‘First Choice for Everyone’: Dishman Begins as New UWG College of Education DeanShare this page
Wolves don’t crow, but as Dr. Mike Dishman sees it, the University of West Georgia has every reason to be proud.
And he’s honored to have joined the Pack as the new dean of UWG’s College of Education (COE), home to the 13th largest graduate education program in the United States.
“As a department chair in Kennesaw State University’s College of Education competing with UWG for faculty and students, I knew the UWG College of Education offered outstanding programs, was well-known for quality in educator preparation, and was a formidable competitor,” said Dishman, who began his new role on June 1 after spending 17 years at Kennesaw State University (KSU).
Dishman began his career in law representing school districts. With a juris doctorate from the University of Mississippi, he concurrently taught graduate courses in school law, politics and ethics at the University of Alaska in Anchorage before moving back to his home state of Georgia. He eventually decided to make the switch to full-time academia and earned his Doctor of Education in Leadership and Policy from Vanderbilt University.
Despite encouragement to accept a professorship at an institution focused heavily on research, Dishman chose the comprehensive university route, the transformational aspect of which deeply resonates with him.
“On my father’s side of my family, I’m in the second generation of men to be literate,” Dishman shared. “My father was in the first generation and had tremendous opportunities in life because of public education. He so regarded the effect of education in his life that he, despite having degrees in botany and zoology, became an educator, spending 44 years as a teacher and administrator primarily serving historically marginalized communities.”
As a professor, Dishman co-authored six books on education law, leadership and change. Although he originally had no desire to go into higher education administration, he accepted the invitation to serve as interim chair of KSU’s educational leadership department while a search for a permanent placement was conducted. Within six months, the faculty asked him to apply for the permanent position.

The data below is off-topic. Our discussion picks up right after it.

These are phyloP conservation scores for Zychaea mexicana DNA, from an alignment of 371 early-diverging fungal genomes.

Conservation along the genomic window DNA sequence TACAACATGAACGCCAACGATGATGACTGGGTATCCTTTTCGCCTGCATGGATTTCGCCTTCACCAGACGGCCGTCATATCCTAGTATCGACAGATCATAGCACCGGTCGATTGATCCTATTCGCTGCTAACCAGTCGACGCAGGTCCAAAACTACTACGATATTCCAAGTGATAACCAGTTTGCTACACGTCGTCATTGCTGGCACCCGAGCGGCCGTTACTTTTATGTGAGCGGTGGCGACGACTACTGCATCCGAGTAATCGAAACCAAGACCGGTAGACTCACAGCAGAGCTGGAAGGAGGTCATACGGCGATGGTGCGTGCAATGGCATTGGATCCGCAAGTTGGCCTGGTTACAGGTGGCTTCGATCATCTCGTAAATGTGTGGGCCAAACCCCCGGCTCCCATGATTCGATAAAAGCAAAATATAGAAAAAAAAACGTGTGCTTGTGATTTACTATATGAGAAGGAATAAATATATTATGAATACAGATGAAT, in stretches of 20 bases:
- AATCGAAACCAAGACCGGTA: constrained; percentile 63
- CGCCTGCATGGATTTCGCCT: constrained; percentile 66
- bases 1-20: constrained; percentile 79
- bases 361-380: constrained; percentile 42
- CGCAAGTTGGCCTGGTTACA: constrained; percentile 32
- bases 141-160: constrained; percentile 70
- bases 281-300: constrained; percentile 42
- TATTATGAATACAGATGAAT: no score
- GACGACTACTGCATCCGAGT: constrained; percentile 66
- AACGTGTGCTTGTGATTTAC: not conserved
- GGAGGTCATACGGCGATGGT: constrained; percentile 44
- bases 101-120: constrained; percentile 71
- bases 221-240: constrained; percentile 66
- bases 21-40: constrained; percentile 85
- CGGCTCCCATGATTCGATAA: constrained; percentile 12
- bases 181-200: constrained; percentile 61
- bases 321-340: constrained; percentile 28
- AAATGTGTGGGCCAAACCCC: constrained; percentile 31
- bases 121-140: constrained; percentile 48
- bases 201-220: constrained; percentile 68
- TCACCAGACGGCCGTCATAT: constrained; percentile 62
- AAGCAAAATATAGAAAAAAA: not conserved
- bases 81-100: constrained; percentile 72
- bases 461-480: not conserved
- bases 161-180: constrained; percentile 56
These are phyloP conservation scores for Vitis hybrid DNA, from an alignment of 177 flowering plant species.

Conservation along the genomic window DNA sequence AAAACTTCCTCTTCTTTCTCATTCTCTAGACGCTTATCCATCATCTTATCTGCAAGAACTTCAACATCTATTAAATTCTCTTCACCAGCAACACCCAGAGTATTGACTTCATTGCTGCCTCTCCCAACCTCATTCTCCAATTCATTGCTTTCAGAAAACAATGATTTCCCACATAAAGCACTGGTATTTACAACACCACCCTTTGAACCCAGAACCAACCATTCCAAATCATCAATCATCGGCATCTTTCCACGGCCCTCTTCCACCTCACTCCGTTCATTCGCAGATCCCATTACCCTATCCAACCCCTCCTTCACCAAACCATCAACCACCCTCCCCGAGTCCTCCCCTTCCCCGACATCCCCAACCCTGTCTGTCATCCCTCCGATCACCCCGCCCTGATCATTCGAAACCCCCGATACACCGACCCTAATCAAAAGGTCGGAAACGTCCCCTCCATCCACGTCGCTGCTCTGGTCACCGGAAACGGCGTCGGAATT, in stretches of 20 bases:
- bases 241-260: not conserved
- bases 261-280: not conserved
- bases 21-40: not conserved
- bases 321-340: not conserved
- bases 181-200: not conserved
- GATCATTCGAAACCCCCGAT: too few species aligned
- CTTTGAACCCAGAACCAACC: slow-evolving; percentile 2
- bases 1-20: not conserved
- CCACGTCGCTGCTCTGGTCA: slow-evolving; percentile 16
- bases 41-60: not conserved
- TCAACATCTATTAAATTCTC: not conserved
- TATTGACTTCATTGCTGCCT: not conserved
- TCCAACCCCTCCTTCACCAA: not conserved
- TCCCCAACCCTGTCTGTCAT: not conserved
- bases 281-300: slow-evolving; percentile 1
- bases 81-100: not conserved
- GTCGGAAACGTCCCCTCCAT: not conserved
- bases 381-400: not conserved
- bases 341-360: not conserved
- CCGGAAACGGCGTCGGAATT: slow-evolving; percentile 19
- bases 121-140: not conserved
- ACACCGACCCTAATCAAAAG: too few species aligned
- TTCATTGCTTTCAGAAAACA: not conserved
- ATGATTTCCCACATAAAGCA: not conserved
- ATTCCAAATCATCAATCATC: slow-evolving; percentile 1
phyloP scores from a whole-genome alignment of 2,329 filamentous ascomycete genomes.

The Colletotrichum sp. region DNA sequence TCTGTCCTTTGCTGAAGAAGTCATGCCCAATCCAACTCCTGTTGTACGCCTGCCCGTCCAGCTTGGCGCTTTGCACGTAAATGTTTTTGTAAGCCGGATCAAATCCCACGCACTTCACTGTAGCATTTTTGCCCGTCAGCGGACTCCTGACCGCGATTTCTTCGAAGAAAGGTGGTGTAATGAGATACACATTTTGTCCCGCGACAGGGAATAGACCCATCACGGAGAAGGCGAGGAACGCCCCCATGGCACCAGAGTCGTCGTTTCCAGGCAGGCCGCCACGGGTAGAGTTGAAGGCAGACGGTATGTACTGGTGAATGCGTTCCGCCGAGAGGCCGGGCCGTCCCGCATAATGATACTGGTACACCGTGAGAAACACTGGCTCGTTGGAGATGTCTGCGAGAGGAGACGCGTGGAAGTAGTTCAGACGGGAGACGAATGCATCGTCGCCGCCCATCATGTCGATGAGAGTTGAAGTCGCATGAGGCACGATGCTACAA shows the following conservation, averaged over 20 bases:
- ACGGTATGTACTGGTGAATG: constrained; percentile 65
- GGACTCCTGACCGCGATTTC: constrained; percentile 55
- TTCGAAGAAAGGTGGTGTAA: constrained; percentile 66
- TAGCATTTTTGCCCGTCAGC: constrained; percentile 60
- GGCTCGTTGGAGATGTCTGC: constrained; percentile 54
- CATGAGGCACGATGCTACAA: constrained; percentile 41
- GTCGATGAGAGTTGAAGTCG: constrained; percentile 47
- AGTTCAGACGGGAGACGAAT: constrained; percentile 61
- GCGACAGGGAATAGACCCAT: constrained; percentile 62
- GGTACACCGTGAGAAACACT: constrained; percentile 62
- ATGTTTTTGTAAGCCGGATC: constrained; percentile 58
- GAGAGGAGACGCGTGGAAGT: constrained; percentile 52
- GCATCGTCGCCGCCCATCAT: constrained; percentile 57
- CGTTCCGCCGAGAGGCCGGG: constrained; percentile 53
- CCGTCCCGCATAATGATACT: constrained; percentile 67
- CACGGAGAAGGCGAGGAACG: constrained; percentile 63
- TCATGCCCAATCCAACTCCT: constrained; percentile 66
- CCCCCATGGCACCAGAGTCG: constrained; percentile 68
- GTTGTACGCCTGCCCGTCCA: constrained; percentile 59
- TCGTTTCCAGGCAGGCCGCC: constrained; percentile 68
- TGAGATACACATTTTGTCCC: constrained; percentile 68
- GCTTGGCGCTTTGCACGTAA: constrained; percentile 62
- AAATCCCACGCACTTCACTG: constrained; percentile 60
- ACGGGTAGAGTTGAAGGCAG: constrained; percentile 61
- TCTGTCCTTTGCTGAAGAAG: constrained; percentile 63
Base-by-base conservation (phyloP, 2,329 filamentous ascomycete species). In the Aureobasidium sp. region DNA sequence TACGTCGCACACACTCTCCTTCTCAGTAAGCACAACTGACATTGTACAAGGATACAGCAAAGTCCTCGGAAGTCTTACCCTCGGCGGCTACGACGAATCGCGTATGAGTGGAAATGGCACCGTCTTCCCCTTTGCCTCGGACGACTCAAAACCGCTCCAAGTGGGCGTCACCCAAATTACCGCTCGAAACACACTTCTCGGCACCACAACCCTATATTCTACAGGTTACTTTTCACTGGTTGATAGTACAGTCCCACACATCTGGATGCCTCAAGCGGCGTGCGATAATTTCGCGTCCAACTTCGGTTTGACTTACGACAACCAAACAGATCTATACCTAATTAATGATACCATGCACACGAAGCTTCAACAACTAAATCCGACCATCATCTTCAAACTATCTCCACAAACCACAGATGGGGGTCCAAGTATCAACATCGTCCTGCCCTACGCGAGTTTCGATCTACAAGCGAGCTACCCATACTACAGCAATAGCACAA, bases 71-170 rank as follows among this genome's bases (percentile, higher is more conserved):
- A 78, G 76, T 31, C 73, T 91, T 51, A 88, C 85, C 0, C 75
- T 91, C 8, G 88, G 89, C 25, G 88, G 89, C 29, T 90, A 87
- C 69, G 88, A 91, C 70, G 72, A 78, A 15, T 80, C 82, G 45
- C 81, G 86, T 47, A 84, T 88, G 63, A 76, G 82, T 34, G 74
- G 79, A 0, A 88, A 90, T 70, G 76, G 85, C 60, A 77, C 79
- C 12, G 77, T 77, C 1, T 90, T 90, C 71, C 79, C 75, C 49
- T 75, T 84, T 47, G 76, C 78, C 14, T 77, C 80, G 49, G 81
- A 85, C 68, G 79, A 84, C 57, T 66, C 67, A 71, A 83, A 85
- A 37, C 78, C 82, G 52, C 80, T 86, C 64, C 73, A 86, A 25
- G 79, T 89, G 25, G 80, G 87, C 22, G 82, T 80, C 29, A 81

“It was amazing what sort of positive changes one could make as an academic administrator, particularly in supporting the faculty, staff and students in making partnerships,” Dishman observed.
Dishman served as chair for three years. Through implementing new programs and building robust partnerships, departmental enrollment increased 350 percent.
In 2014, he was invited to serve as the first associate dean of KSU’s Graduate College, later being appointed interim dean in 2015. Following a national search, he was hired as dean and KSU’s first associate vice president for research policy and compliance. During his tenure at KSU, the university’s graduate enrollment increased 19 percent. Dishman concluded his administrative service at KSU serving as the university’s inaugural associate vice provost.
When Dishman was invited to apply for UWG’s COE dean position, the prospect of joining one of the largest colleges of education in the state was invigorating.
“UWG’s College of Education is deeply committed to what I believe is a college’s most fundamental role – a focus on meaningfully serving professions and transformational teaching improving students’ present and future,” he explained. “Relevance is baked into the DNA of the College of Education. The faculty engages with what is happening in the field, and their teaching is influenced by it. Schools and districts are viewed as desired and robust partnerships rather than existing in a purely academic context.”
As dean, Dishman said he will be collaborative, service-oriented, and will look at how the college delivers outcomes to students in service to UWG’s overall strategic plan.
“My goal as dean is to make UWG a place so wonderful that everyone – faculty and staff, students, and our partners – don’t want to be anywhere else,” he described. “UWG should be everyone’s first choice, and I can promise this is achievable.”
It requires, however, everyone’s participation and a joint mindset of seeing opportunities, not problems.
“We serve a wonderful institution that is definitely a university to watch,” Dishman concluded. “If we can see just how unique and incredible UWG is, we have an unmatched opportunity to continue to innovate and serve, building on our historical strengths to become something even greater.”
photography by Miranda Daniel